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This study is being conducted to determine the safety and tolerability of Dimebon in people with Huntington's disease after short-term exposure (one week) and after longer exposure (three months). Also, the study will assess whether or not there is an effect of Dimebon on the symptoms of Huntington's disease, including cognitive (thinking abilities), motor (movement), behavior, and overall functioning.
Allocation: Non-Randomized, Control: Uncontrolled, Endpoint Classification: Safety Study, Intervention Model: Single Group Assignment, Masking: Open Label, Primary Purpose: Treatment
Huntington Study Group
Published on BioPortfolio: 2014-07-23T21:35:09-0400
This study will evaluate the safety of 3 months of Dimebon dosing and the efficacy of Dimebon in improving cognitive, motor, and overall function in subjects with Huntington's Disease.
The purpose of this study is to determine if Dimebon is safe and effective for the treatment of cognitive impairment in Huntington disease.
To estimate the absorption, safety, and tolerability of a dimebon transdermal solution relative to the dimebon immediate release oral formulation.
An open-label extension study of the HORIZON protocol evaluating the safety of dimebon (latrepirdine)in subjects with Huntington disease.
This study will evaluate four different modified release formulation to estimate the amount of dimebon available to the body relative to the current dimebon formulation that is given three...
Huntington's disease is a rare, neurodegenerative disease caused by an expanded CAG repeat mutation in the huntingtin gene. Compared with adult-onset Huntington's disease, juvenile Huntington's diseas...
Huntington disease (HD) is associated with increased risk of suicide.
Lowering the levels of disease-causing proteins is an attractive treatment strategy for neurodegenerative disorders, among which Huntington's disease is an appealing disease for testing this strategy ...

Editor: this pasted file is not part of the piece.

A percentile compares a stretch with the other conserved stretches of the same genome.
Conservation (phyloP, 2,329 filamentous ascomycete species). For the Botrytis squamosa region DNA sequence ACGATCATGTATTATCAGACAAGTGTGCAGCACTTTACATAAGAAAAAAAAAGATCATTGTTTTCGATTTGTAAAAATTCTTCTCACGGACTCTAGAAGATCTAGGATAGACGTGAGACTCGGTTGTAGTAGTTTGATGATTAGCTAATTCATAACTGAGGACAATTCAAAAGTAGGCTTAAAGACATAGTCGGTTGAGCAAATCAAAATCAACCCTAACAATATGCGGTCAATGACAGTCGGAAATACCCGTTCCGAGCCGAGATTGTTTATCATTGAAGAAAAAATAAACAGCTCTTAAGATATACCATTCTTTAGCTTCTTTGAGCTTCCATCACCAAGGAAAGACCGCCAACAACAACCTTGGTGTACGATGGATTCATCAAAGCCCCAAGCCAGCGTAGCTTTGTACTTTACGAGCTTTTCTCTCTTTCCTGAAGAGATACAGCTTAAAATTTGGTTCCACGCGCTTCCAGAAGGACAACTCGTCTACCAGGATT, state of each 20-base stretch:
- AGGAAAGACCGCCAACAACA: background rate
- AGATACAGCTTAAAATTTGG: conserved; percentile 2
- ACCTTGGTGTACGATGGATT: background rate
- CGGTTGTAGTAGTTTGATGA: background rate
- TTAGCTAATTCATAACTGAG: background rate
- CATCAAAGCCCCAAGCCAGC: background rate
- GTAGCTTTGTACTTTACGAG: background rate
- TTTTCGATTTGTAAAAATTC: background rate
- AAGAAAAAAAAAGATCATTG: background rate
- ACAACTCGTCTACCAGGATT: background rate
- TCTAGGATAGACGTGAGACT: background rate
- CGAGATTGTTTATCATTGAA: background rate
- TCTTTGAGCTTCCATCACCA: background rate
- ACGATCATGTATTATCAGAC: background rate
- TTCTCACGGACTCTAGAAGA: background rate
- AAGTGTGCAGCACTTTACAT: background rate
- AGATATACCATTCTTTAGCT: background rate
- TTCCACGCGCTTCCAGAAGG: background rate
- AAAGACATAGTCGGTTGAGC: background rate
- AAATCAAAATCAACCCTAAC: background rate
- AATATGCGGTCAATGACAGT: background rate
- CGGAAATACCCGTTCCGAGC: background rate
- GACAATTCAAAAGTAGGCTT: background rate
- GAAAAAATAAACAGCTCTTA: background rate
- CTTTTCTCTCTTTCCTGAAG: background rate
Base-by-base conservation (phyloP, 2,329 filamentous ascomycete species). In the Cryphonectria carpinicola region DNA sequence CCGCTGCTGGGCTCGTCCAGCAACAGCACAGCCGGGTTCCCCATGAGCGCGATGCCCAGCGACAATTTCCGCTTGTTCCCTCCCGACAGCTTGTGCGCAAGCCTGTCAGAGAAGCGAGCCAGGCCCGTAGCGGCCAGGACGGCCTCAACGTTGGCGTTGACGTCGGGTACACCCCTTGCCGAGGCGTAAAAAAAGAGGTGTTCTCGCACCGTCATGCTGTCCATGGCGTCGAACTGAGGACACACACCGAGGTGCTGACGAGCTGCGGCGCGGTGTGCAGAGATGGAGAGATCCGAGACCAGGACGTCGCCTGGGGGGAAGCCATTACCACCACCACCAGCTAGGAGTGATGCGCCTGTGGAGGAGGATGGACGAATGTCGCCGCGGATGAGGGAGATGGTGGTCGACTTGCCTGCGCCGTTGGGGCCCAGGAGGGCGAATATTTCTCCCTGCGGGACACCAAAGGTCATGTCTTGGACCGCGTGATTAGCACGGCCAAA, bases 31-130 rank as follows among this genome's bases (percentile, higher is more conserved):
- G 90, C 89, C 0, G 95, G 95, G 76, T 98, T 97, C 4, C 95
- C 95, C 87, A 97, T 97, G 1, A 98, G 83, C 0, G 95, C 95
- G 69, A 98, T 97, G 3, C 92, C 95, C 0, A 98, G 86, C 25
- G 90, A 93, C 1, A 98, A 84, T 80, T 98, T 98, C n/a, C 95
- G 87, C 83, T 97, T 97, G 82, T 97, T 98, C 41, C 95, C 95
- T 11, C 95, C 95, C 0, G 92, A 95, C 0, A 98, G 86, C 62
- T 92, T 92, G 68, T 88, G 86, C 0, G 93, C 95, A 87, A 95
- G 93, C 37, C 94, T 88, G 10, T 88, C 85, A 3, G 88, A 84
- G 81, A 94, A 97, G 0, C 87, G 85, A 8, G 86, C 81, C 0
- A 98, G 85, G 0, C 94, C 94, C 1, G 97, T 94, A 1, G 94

Imaging biomarkers for neurodegenerative disorders are primarily developed with the goal to aid diagnosis, to monitor disease progression, and to assess the efficacy of disease-modifying therapies in ...
Huntington's disease (HD) presents with motor, cognitive, and behavioral symptoms that impair functional capacity and the ability to maintain employment. The relative contribution of cognitive decline...
A biochemical phenomenon in which misfolded proteins aggregate either intra- or extracellularly. Triggered by factors such as MUTATION, POST-TRANSLATIONAL MODIFICATIONS, and environmental stress, it is generally associated with ALZHEIMER DISEASE; PARKINSON DISEASE; HUNTINGTON DISEASE; and TYPE 2 DIABETES MELLITUS.
Membrane glycosylphosphatidylinositol-anchored glycoproteins that may aggregate into rod-like structures. The prion protein (PRNP) gene is characterized by five TANDEM REPEAT SEQUENCES that encode a highly unstable protein region of five octapeptide repeats. Mutations in the repeat region and elsewhere in this gene are associated with CREUTZFELDT-JAKOB DISEASE; FATAL FAMILIAL INSOMNIA; GERSTMANN-STRAUSSLER DISEASE; Huntington disease-like 1, and KURU.
A phenyl-piperidinyl-butyrophenone that is used primarily to treat SCHIZOPHRENIA and other PSYCHOSES. It is also used in schizoaffective disorder, DELUSIONAL DISORDERS, ballism, and TOURETTE SYNDROME (a drug of choice) and occasionally as adjunctive therapy in MENTAL RETARDATION and the chorea of HUNTINGTON DISEASE. It is a potent antiemetic and is used in the treatment of intractable HICCUPS. (From AMA Drug Evaluations Annual, 1994, p279)
A familial disorder inherited as an autosomal dominant trait and characterized by the onset of progressive CHOREA and DEMENTIA in the fourth or fifth decade of life. Common initial manifestations include paranoia; poor impulse control; DEPRESSION; HALLUCINATIONS; and DELUSIONS. Eventually intellectual impairment; loss of fine motor control; ATHETOSIS; and diffuse chorea involving axial and limb musculature develops, leading to a vegetative state within 10-15 years of disease onset. The juvenile variant has a more fulminant course including SEIZURES; ATAXIA; dementia; and chorea. (From Adams et al., Principles of Neurology, 6th ed, pp1060-4)
A protein that is highly expressed in the nervous system as well as other tissues; its size and structure vary due to polymorphisms. Expanded CAG TRINUCLEOTIDE REPEATS have been identified in the Huntingtin (HD) Gene of patients with HUNTINGTON DISEASE and are associated with abnormal PROTEIN AGGREGATES. Huntingtin interacts with proteins involved in a variety of gene expression and cellular processes; it is also essential for embryonic development.